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All Un-Alone in the City


In five boroughs, holding some 8 million people, the risk of being crossed off someone’s mental “friends” list, or supplanted by a fascinating interloper, is an ever-present spur to comradely effort. Proust wrote that the threat of infidelity hovers over successful marriages; in the same way, the expendability of local friendships keeps players on their toes. And when a friendship dies, its casualties cannot easily avoid each other, given the persistence of social circuits—leading to confrontations out of Choderlos de Laclos—men flinging drinks and fists at one another, women cutting each other dead. To escape the awkwardness, you’d have to leave town for good … another kind of death.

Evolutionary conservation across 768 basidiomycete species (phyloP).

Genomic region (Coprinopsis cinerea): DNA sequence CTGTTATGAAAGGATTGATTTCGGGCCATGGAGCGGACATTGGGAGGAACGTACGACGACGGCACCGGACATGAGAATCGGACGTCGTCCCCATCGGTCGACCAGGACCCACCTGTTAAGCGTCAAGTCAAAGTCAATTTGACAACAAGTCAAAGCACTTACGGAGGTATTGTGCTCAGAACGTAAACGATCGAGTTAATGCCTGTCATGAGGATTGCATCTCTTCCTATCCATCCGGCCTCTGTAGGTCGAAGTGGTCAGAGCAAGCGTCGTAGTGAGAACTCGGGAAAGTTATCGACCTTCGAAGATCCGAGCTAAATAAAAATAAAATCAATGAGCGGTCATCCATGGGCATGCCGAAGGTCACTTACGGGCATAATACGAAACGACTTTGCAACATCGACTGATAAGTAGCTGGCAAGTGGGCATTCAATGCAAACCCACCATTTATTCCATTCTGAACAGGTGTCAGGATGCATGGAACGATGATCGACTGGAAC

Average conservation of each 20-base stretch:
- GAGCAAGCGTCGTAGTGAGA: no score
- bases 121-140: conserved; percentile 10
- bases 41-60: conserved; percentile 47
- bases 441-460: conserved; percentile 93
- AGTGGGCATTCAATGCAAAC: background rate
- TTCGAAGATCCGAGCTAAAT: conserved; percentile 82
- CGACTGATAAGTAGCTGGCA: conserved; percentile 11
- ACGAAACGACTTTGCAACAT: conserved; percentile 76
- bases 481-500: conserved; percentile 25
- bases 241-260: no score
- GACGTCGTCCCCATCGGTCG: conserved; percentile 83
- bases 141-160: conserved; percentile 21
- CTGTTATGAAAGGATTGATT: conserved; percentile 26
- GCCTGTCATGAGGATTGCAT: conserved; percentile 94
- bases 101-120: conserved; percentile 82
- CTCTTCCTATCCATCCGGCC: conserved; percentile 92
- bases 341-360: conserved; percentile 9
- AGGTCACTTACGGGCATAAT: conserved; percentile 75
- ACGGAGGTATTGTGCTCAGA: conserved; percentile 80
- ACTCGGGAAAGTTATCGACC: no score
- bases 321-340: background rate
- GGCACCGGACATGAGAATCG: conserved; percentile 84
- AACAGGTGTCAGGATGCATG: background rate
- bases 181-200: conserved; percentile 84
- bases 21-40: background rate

To Epstein, friendship seems to be no big whoop. “Friendship does not arise out of necessity, but out of preference,” he chin-strokingly opines. Yes and no. I have never come across a New Yorker who does not regard friends as a necessity; and while making friends may happen out of choice, keeping them over time requires the same tact and harmonizing of egos that occur in family life. How New Yorkers pull off this delicate balancing act, while holding down their jobs, is one of the city’s enduring mysteries. In fact, in seventeen years of socializing in this town, at thousands of social occasions (breakfast, lunch, brunch, dinner, book party, party party), I have found only one rule of friendship etiquette that remains constant: Maximum number of times you can meet somebody on second introduction, forget their name, yet still become friends: 1. Maximum number of times you can meet somebody on second introduction, forget their face, yet still become friends: 0.

Friendship: An Exposé
By Joseph Epstein. Houghton Mifflin. 288 pages.


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